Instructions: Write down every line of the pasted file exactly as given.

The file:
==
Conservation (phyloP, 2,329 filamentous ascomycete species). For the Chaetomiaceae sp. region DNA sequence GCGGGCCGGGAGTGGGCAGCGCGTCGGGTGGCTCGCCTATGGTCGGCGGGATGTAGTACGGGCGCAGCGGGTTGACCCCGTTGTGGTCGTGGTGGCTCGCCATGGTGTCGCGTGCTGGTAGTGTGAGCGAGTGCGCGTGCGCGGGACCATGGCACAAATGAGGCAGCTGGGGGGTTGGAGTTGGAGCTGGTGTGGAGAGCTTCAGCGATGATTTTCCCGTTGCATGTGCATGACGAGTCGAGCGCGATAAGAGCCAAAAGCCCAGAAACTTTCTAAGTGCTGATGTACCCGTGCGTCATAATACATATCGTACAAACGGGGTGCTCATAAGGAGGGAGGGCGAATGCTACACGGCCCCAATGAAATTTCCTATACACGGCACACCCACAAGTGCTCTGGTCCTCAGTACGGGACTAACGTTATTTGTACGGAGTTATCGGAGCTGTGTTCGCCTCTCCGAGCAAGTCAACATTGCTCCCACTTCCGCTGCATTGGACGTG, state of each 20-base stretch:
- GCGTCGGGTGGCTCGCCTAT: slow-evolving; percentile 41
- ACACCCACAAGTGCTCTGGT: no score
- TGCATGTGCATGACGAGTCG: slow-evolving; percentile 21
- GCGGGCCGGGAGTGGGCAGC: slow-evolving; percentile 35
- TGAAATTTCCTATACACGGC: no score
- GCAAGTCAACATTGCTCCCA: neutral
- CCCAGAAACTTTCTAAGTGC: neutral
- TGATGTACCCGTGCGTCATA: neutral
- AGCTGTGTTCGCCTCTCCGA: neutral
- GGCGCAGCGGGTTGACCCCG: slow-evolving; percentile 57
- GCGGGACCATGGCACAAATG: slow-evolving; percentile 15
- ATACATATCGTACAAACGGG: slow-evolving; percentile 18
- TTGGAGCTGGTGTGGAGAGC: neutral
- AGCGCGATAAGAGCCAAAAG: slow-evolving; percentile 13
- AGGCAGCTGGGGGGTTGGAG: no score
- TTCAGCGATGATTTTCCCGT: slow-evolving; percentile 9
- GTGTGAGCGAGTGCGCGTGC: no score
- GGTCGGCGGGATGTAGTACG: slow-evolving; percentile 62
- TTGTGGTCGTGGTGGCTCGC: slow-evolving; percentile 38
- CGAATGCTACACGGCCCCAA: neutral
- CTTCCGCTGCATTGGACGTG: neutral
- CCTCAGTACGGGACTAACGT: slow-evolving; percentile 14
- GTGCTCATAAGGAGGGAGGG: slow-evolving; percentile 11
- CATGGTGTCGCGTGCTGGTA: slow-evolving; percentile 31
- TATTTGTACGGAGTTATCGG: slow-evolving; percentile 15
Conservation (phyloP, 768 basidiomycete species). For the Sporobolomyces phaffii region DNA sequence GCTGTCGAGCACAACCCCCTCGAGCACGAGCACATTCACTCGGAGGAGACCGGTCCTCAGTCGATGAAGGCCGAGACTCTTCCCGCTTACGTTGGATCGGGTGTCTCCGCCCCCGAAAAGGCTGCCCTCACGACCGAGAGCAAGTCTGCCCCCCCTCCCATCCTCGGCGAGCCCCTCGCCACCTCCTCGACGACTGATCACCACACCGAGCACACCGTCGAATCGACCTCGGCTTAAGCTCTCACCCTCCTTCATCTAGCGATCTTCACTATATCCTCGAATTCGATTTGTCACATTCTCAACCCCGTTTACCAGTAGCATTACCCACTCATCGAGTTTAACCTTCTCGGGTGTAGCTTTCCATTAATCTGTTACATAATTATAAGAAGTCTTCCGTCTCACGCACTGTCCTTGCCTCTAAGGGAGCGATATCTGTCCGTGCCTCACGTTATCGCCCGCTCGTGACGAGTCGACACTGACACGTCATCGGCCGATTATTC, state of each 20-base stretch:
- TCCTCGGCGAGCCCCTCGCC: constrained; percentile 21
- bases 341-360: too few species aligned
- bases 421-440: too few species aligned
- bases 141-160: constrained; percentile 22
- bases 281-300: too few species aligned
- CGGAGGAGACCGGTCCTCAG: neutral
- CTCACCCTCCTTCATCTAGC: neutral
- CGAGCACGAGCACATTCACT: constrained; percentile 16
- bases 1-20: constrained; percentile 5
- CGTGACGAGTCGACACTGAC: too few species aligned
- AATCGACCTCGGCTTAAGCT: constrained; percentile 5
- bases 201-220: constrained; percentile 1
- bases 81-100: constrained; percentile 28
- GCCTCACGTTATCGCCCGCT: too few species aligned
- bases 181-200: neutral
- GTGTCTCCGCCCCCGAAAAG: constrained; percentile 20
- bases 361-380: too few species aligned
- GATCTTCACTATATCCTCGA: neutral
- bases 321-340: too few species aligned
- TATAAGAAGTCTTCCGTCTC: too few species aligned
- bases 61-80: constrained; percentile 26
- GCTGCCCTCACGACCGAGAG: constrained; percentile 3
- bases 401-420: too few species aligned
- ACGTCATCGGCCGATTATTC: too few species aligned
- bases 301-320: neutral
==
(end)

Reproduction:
Conservation (phyloP, 2,329 filamentous ascomycete species). For the Chaetomiaceae sp. region DNA sequence GCGGGCCGGGAGTGGGCAGCGCGTCGGGTGGCTCGCCTATGGTCGGCGGGATGTAGTACGGGCGCAGCGGGTTGACCCCGTTGTGGTCGTGGTGGCTCGCCATGGTGTCGCGTGCTGGTAGTGTGAGCGAGTGCGCGTGCGCGGGACCATGGCACAAATGAGGCAGCTGGGGGGTTGGAGTTGGAGCTGGTGTGGAGAGCTTCAGCGATGATTTTCCCGTTGCATGTGCATGACGAGTCGAGCGCGATAAGAGCCAAAAGCCCAGAAACTTTCTAAGTGCTGATGTACCCGTGCGTCATAATACATATCGTACAAACGGGGTGCTCATAAGGAGGGAGGGCGAATGCTACACGGCCCCAATGAAATTTCCTATACACGGCACACCCACAAGTGCTCTGGTCCTCAGTACGGGACTAACGTTATTTGTACGGAGTTATCGGAGCTGTGTTCGCCTCTCCGAGCAAGTCAACATTGCTCCCACTTCCGCTGCATTGGACGTG, state of each 20-base stretch:
- GCGTCGGGTGGCTCGCCTAT: slow-evolving; percentile 41
- ACACCCACAAGTGCTCTGGT: no score
- TGCATGTGCATGACGAGTCG: slow-evolving; percentile 21
- GCGGGCCGGGAGTGGGCAGC: slow-evolving; percentile 35
- TGAAATTTCCTATACACGGC: no score
- GCAAGTCAACATTGCTCCCA: neutral
- CCCAGAAACTTTCTAAGTGC: neutral
- TGATGTACCCGTGCGTCATA: neutral
- AGCTGTGTTCGCCTCTCCGA: neutral
- GGCGCAGCGGGTTGACCCCG: slow-evolving; percentile 57
- GCGGGACCATGGCACAAATG: slow-evolving; percentile 15
- ATACATATCGTACAAACGGG: slow-evolving; percentile 18
- TTGGAGCTGGTGTGGAGAGC: neutral
- AGCGCGATAAGAGCCAAAAG: slow-evolving; percentile 13
- AGGCAGCTGGGGGGTTGGAG: no score
- TTCAGCGATGATTTTCCCGT: slow-evolving; percentile 9
- GTGTGAGCGAGTGCGCGTGC: no score
- GGTCGGCGGGATGTAGTACG: slow-evolving; percentile 62
- TTGTGGTCGTGGTGGCTCGC: slow-evolving; percentile 38
- CGAATGCTACACGGCCCCAA: neutral
- CTTCCGCTGCATTGGACGTG: neutral
- CCTCAGTACGGGACTAACGT: slow-evolving; percentile 14
- GTGCTCATAAGGAGGGAGGG: slow-evolving; percentile 11
- CATGGTGTCGCGTGCTGGTA: slow-evolving; percentile 31
- TATTTGTACGGAGTTATCGG: slow-evolving; percentile 15
Conservation (phyloP, 768 basidiomycete species). For the Sporobolomyces phaffii region DNA sequence GCTGTCGAGCACAACCCCCTCGAGCACGAGCACATTCACTCGGAGGAGACCGGTCCTCAGTCGATGAAGGCCGAGACTCTTCCCGCTTACGTTGGATCGGGTGTCTCCGCCCCCGAAAAGGCTGCCCTCACGACCGAGAGCAAGTCTGCCCCCCCTCCCATCCTCGGCGAGCCCCTCGCCACCTCCTCGACGACTGATCACCACACCGAGCACACCGTCGAATCGACCTCGGCTTAAGCTCTCACCCTCCTTCATCTAGCGATCTTCACTATATCCTCGAATTCGATTTGTCACATTCTCAACCCCGTTTACCAGTAGCATTACCCACTCATCGAGTTTAACCTTCTCGGGTGTAGCTTTCCATTAATCTGTTACATAATTATAAGAAGTCTTCCGTCTCACGCACTGTCCTTGCCTCTAAGGGAGCGATATCTGTCCGTGCCTCACGTTATCGCCCGCTCGTGACGAGTCGACACTGACACGTCATCGGCCGATTATTC, state of each 20-base stretch:
- TCCTCGGCGAGCCCCTCGCC: constrained; percentile 21
- bases 341-360: too few species aligned
- bases 421-440: too few species aligned
- bases 141-160: constrained; percentile 22
- bases 281-300: too few species aligned
- CGGAGGAGACCGGTCCTCAG: neutral
- CTCACCCTCCTTCATCTAGC: neutral
- CGAGCACGAGCACATTCACT: constrained; percentile 16
- bases 1-20: constrained; percentile 5
- CGTGACGAGTCGACACTGAC: too few species aligned
- AATCGACCTCGGCTTAAGCT: constrained; percentile 5
- bases 201-220: constrained; percentile 1
- bases 81-100: constrained; percentile 28
- GCCTCACGTTATCGCCCGCT: too few species aligned
- bases 181-200: neutral
- GTGTCTCCGCCCCCGAAAAG: constrained; percentile 20
- bases 361-380: too few species aligned
- GATCTTCACTATATCCTCGA: neutral
- bases 321-340: too few species aligned
- TATAAGAAGTCTTCCGTCTC: too few species aligned
- bases 61-80: constrained; percentile 26
- GCTGCCCTCACGACCGAGAG: constrained; percentile 3
- bases 401-420: too few species aligned
- ACGTCATCGGCCGATTATTC: too few species aligned
- bases 301-320: neutral